Restaurant review: Carrie Baird’s “fancy toast” is good. But Bar Dough is so much more than that.

3.5 stars (out of 4)

Carrie Baird didn’t want for “elaborate toast” to become her trademark dish. Following a final-four end on season 15 of “Top Chef” — and two Quickfire wins courtesy of her amped-up bread creations — the plate is now a permanent fixture in the menu at Bar Dough, at which she’s a partner and executive chef.

The dish draws fans from throughout the country looking to taste Baird’s creations in person and watch what imaginative dishes she’s ingestion with now.

Thankfully, all of the attention hasn’t altered the soul of this three-year-old LoHi eatery: a casual neighborhood restaurant and pub serving thoughtful, scratch-made Italian meals together, since Baird puts it, a “Bar Dough twist. ” This can be a place where regulars’ favored dishes, such as the bucatini ($26) and pollo al limone ($26), will probably remain accessible because, well, folks love them.

Bar Dough was opened by the indefatigable restaurant team of Juan Padro, Katie O’Shea Padro, and also fighter Max MacKissock (the trio supporting Señor Bear, Morin, and the upcoming Maine Shack, among others). Baird stepped into the executive chef character last year following stints at nearby restaurants like Brazen and Just Be Kitchen, bringing classic tactics and a sense of pleasure into the bountiful menu of antipasti, house-made pastas, and pastries.

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It’s true, you can go to Bar Dough to your elaborate toast. But you’ll want to stay for the rugged, all-Italian wine record, sharp service, and positive cooking, because even amid the turmoil of Denver’s apparently tireless dining arena, Bar Dough stands out as one of the town ’s finest.

Vibe: Lively. Bar Dough is almost always packed, by the marble-topped pub counter into the communal high-tops into the deep-red banquette seating. The restaurant is current — exposed wood ceilings, open kitchen, wood-fired oven without falling into the domain of trendiness that makes many new places identical from one another. Televisions flash sudden films in white and black, such as Bill Murray’s “The Man Who Knew Too Little” & fresh “Top Chef” occurrences, into a wide-ranging audience that seats fiftysomething girls celebrating a birthday near a couple ski bros wearing flannel shirts and beanies.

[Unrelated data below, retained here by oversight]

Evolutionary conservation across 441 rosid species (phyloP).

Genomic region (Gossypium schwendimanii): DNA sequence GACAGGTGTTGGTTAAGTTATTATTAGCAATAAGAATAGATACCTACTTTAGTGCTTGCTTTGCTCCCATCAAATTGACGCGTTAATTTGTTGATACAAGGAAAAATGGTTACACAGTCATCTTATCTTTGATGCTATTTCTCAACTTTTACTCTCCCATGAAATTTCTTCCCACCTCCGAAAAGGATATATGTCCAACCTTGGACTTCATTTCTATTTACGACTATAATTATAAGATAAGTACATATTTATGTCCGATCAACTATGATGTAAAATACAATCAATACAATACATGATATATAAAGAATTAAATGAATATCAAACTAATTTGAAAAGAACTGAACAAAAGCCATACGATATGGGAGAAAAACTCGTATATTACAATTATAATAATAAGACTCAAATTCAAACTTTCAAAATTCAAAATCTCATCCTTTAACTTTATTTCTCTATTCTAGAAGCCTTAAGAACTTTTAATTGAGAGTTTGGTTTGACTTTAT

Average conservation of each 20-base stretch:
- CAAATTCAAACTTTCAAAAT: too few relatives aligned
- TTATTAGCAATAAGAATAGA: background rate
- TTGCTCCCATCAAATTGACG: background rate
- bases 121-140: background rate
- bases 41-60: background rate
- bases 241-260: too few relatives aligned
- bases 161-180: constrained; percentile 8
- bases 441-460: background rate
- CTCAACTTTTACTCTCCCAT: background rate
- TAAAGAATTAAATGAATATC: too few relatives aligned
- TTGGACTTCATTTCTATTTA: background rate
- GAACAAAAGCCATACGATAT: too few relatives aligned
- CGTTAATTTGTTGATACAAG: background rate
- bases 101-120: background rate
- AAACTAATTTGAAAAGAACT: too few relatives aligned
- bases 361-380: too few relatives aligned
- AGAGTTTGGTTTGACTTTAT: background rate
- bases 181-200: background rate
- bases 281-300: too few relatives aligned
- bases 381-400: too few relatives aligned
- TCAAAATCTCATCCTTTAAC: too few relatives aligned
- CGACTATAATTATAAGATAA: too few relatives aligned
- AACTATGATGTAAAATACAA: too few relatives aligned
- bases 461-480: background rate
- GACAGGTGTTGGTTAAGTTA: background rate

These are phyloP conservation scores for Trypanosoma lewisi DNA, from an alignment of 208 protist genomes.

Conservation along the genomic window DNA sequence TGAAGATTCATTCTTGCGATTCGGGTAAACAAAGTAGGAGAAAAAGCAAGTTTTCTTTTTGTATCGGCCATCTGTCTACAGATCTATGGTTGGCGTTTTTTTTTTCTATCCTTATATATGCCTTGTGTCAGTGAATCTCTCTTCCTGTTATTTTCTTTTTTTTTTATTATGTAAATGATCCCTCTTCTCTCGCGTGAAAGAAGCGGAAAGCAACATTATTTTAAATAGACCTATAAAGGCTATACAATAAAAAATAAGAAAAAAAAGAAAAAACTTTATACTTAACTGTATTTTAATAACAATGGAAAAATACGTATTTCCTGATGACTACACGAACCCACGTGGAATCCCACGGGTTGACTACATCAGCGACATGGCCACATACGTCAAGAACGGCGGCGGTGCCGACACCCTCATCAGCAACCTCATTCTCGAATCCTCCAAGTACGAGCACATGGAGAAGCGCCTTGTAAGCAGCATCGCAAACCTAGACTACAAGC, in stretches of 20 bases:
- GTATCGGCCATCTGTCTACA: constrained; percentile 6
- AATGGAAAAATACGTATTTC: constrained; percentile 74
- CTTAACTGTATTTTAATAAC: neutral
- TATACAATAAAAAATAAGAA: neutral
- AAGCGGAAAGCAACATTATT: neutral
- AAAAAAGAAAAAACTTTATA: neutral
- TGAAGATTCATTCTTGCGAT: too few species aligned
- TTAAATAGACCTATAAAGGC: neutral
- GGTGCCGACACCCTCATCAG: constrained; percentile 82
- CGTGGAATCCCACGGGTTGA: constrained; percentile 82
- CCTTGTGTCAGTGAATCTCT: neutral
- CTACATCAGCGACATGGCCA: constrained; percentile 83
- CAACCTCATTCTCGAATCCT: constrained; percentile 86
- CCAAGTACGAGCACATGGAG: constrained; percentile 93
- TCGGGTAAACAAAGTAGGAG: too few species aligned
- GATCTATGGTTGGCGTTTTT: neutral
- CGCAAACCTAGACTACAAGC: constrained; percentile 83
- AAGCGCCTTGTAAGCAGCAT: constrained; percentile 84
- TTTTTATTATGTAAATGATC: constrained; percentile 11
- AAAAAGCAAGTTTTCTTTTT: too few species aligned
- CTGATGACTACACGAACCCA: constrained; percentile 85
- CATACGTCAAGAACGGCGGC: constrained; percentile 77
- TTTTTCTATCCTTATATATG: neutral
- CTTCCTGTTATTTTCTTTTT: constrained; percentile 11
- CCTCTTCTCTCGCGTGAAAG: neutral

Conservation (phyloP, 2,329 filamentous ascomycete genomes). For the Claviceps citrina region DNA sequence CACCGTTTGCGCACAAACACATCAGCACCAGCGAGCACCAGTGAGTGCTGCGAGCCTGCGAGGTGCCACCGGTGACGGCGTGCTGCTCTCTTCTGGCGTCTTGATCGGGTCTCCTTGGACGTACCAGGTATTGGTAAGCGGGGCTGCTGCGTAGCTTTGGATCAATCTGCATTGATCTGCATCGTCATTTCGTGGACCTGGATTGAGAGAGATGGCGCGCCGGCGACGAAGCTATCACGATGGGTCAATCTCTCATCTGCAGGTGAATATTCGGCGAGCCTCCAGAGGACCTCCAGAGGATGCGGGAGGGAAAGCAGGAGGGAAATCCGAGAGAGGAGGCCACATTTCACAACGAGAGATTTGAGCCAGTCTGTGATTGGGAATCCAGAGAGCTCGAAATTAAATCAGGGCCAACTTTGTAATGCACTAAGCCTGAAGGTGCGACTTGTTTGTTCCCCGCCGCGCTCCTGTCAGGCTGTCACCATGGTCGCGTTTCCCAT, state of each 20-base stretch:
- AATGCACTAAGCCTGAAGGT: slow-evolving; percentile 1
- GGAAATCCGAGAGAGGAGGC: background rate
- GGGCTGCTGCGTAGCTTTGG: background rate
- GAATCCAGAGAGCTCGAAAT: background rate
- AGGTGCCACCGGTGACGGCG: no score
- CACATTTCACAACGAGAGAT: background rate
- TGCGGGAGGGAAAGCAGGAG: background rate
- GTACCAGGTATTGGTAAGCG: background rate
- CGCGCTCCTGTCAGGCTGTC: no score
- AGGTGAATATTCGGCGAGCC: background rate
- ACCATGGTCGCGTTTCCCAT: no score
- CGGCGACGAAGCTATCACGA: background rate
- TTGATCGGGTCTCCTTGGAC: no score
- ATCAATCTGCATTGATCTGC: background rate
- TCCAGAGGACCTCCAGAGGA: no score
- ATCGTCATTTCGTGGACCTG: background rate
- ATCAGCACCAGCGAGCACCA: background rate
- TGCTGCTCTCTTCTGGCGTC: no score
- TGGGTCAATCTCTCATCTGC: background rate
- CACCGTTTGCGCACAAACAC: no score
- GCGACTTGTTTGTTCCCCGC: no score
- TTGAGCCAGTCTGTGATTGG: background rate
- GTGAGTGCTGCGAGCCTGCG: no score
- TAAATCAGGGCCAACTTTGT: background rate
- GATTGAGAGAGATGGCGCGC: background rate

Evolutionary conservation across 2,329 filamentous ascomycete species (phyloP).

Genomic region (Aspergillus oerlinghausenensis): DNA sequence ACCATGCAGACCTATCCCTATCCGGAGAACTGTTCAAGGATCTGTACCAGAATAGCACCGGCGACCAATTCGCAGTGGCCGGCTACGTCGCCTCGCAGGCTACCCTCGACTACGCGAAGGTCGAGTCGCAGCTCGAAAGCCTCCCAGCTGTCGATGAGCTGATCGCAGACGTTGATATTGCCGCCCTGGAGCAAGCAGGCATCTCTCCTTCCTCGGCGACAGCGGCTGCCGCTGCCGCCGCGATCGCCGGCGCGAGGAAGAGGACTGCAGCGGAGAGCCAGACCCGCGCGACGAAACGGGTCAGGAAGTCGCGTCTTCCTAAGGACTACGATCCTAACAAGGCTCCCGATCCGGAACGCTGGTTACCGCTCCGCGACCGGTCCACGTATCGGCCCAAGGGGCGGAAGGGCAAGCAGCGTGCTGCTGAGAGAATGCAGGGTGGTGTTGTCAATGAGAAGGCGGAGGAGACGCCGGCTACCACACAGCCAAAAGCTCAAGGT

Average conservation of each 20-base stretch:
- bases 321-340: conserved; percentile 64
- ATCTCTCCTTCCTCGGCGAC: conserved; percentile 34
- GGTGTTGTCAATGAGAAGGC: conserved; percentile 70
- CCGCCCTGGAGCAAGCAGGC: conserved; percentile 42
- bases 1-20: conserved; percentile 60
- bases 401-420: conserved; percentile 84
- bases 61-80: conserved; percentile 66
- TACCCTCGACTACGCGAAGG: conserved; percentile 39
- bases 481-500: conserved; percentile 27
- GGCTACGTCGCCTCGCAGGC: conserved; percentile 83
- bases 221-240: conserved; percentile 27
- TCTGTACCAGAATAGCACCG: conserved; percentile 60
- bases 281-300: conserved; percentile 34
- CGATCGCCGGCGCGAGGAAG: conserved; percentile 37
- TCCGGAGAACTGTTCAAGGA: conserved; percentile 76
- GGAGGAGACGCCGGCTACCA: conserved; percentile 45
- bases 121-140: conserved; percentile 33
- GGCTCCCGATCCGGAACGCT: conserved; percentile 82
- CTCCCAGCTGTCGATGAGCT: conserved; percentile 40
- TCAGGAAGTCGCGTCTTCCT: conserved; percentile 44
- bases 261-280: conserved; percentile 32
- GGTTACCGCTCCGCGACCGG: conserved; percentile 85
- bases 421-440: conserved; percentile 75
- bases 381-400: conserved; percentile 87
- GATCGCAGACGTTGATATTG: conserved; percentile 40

Hits: One of the very pleasurable dishes at Bar Dough could be located in the insalata segment: The wood-oven roasted carrots ($14) handles to create Peter Rabbit’s favorite snack an all-star. The oven brings the just-softened orange wedges a sweet flavor, and the carrot juice and cumin vinaigrette, enhanced with shallots and toasted cumin seeds, also adds a subtle spicy sweetness. Tossed with chewy farro, whole chickpeas, and shaved carrots, every bite is a totally composed combination of texture and flavor.

Another prosperous appetizer, or antipasti, since the menu notes, would be the Italian wedding soup ($15). The caramel-hued dark chicken stock — made over the course of 24 hours after which infused with Parmesan rinds for hours more — imparts a French onion soup flavor, giving a luscious foundation for mini pork, pancetta, along with beef throw meatballs, just-past-al dente radiator noodles, carrots, greens, and huge slivers of Grana Padano cheese. It’s a belly-warmer perfect for winter’s arctic temps. (Worth noting: The mushroom risotto, $34, is made employing a similar stock.)

Goats are having a moment online restaurant menus, and Bar Dough’s is no exception. Even undependable diners will locate goat farfalle ($18) a comfortable intro into the protein. Baird and her team butcher a whole, Colorado farm-raised goat once weekly, with it to make a stock and braising each one the meat till it’s unctuous, not gamey (to utilize Baird’s spot-on description). The tomato-based sauce and shredded goat Gouda find their way into each one the chubby farfalles’ crevices, making the dish rich and creamy but not heavy.

Truthfully, you’ll probably be too stuffed for dessert, but there’s always room for a scoop of gelato ($3). Bar Dough’s pleasing flavors (vanilla, pistachio, and salted caramel were available on a current trip ) come from Boulder’s Ice Cream Alchemy.

Oh, did you forget to say that elaborate toast? As expected, that’s pretty great, too. Although the exorbitant cost ($19) for the current topping blend of baked prosciutto, poached pears, grapes, Italian gorgonzola, and cakes (a fun surprise) on crispy-crusted, house-made ciabatta makes it a thing to order once, then proceed to another, better — and more fairly appraised — dishes. (Because pears are almost out of year, expect that this dish to change soon; Baird and team change up menu things rather regularly according to what produce is available.)